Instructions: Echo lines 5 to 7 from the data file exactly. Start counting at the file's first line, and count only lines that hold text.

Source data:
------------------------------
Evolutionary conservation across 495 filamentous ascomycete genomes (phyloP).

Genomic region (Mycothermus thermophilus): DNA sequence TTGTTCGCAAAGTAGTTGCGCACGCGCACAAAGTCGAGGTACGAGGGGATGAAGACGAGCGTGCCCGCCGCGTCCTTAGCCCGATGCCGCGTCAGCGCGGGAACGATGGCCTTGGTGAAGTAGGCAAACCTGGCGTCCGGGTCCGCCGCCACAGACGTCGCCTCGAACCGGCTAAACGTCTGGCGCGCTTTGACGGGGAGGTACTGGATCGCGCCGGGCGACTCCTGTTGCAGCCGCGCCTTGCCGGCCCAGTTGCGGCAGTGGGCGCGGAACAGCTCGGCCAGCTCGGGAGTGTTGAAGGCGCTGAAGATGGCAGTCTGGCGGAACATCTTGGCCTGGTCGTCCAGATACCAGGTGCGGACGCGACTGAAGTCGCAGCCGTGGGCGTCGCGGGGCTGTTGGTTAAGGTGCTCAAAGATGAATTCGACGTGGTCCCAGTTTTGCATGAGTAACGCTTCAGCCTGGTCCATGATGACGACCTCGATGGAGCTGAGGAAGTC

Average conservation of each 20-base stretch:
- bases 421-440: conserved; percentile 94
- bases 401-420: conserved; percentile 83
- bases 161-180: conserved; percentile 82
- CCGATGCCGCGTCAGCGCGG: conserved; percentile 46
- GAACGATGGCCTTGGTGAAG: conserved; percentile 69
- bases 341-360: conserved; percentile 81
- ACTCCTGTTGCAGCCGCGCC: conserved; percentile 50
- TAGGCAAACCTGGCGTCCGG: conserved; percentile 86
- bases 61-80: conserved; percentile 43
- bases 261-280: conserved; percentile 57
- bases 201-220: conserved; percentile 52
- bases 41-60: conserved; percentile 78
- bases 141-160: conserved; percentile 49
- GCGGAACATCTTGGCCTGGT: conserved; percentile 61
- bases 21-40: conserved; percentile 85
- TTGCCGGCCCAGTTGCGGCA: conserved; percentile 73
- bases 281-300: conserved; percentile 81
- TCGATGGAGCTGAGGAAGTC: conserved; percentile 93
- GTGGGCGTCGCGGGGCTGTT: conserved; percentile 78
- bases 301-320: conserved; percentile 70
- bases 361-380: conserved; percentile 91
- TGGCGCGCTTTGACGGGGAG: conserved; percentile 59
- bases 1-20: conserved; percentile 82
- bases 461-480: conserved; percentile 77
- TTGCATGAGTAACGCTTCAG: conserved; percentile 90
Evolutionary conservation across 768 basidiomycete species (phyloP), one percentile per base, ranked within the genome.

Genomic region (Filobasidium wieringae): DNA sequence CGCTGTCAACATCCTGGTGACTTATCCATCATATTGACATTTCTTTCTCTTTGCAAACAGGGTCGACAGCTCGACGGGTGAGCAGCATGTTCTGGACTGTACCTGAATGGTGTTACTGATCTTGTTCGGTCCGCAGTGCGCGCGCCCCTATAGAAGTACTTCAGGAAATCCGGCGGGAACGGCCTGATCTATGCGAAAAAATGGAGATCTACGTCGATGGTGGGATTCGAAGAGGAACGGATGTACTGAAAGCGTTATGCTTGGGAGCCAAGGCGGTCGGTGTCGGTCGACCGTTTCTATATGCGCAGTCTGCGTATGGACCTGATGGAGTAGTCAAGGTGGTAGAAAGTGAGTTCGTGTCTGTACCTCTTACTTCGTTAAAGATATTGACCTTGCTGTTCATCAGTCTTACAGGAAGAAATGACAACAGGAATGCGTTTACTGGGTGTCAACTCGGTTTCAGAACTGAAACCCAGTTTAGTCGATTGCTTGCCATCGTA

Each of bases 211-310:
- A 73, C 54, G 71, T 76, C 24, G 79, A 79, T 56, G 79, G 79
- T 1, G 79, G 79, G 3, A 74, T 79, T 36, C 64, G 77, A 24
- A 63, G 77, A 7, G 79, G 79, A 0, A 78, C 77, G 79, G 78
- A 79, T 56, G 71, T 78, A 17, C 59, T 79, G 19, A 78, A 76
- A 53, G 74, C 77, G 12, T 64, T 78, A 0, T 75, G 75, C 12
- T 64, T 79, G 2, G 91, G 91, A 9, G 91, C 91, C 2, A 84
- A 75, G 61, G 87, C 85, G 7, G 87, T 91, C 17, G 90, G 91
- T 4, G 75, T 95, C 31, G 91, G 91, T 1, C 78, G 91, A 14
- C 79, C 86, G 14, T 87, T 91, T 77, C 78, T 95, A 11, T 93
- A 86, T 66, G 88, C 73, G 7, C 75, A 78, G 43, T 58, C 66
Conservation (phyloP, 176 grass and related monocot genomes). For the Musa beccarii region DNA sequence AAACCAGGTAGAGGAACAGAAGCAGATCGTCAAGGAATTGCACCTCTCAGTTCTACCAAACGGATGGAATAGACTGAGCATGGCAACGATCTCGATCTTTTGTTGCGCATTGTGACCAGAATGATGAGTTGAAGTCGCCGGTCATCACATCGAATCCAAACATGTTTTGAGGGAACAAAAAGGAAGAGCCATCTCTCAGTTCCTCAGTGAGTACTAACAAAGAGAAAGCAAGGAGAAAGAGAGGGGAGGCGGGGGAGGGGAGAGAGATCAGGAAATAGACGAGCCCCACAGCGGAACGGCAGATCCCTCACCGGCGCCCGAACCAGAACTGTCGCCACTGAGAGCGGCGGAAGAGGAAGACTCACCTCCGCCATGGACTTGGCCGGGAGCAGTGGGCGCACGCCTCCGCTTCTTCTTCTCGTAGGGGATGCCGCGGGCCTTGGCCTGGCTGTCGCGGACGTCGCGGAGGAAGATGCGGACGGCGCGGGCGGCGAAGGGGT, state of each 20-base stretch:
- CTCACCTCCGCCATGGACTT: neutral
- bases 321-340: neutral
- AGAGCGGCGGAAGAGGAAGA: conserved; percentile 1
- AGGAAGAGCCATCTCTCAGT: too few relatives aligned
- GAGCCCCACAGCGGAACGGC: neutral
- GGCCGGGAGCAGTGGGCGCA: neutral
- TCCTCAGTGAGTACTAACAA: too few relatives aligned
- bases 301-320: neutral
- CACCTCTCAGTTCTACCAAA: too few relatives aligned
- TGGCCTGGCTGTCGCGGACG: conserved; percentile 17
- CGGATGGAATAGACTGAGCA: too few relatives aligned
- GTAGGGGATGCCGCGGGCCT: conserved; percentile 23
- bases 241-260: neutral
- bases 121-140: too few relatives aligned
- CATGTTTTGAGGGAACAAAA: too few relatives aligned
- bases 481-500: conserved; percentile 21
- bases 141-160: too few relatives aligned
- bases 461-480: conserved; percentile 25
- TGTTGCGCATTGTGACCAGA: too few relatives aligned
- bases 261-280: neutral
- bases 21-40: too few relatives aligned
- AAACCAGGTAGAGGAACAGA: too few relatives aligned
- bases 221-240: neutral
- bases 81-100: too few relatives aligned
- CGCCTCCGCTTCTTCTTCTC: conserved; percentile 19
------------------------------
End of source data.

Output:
- bases 401-420: conserved; percentile 83
- bases 161-180: conserved; percentile 82
- CCGATGCCGCGTCAGCGCGG: conserved; percentile 46